The political fight over what will happen with thousands of immigrant children and their families on the US-Mexico border also became a test of the political clout of evangelicals close to the president. With the president's decision Wednesday to revise what's become known as the family separation policy, it appears that his faith advisors and the evangelical community at large may have played a crucial role in convincing President Trump to reverse course.
Rev. Samuel Rodriguez, one of the president's faith advisors and an outspoken immigration advocate known for working with both parties, says the informal group of faith advisors provided a tipping point.
"I would argue that this executive order would have never taken place without some of the faith advisors pushing back," he told CBN News late Wednesday. "The statements from evangelical leaders who supported the president on previous matters did not go unnoticed."
Rodriguez specifically cited humanitarian Franklin Graham who told CBN News last week that he considered the policy to be "disgraceful." He added, "It's terrible to see families ripped apart and I don't support that one bit."
He also cited the influence of pastor Jentezen Franklin, another faith advisor, who called for immigration reform in the last week while speaking out against Attorney General Jeff Sessions who used Romans 13 to defend the family separation policy.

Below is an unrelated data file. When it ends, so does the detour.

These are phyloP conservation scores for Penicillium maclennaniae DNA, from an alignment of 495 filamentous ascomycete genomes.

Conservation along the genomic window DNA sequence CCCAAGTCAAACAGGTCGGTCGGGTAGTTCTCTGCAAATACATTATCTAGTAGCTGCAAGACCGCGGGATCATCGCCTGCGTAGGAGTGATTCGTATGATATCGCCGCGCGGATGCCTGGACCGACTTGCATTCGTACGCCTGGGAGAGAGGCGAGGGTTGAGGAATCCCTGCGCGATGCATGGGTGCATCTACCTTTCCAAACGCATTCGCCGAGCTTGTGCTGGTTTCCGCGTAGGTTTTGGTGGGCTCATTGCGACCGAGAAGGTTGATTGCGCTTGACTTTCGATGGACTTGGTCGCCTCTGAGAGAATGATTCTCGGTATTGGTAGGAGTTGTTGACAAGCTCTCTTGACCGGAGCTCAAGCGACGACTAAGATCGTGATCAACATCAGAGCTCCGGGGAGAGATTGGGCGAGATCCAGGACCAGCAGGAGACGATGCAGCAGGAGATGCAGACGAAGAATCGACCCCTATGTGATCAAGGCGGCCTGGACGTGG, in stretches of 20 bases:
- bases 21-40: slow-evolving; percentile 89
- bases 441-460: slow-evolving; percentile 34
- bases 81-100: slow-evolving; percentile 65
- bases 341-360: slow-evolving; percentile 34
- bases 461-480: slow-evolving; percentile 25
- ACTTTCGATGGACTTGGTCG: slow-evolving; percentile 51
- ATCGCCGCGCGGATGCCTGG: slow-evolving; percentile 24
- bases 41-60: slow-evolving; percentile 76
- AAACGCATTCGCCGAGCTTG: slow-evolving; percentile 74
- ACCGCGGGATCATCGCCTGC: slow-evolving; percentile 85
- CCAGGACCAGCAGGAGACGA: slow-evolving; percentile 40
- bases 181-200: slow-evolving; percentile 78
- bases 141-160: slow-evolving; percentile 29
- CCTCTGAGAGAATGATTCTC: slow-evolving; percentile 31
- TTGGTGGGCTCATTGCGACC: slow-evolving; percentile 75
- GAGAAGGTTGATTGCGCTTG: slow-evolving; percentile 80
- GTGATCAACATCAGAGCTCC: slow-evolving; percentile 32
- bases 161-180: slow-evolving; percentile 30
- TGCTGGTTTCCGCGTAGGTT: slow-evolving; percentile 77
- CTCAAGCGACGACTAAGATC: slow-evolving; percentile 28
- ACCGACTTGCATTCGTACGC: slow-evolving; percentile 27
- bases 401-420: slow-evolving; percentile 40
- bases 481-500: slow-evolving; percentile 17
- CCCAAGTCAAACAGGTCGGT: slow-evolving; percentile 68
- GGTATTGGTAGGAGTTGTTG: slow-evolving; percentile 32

Former Obama faith advisor Michael Wear, saw the policy debate as a real test of the access that many evangelical leaders have to the current administration, including the informal group of faith advisors. On Wednesday, he tweeted that the president "was forced to concede on the narrow but important issue of family separation" and lauded "people of faith who spoke out against this policy."
The broader evangelical community also pushed back against the policy, including the Southern Baptist denomination with a resolution issued at its annual meeting in Dallas, and the Evangelical Immigration Table with a direct letter to the president.
Southern Baptist immigration advocate Alan Cross said Wednesday, "I don't think it is hyperbole to say that the voice of the churches starting last week speaking against this officially began to turn the tide."
Alan Noble, the editor-in-chief of Christ and Pop Culture, also gave credit to evangelicals. "You have significant political leverage," he said.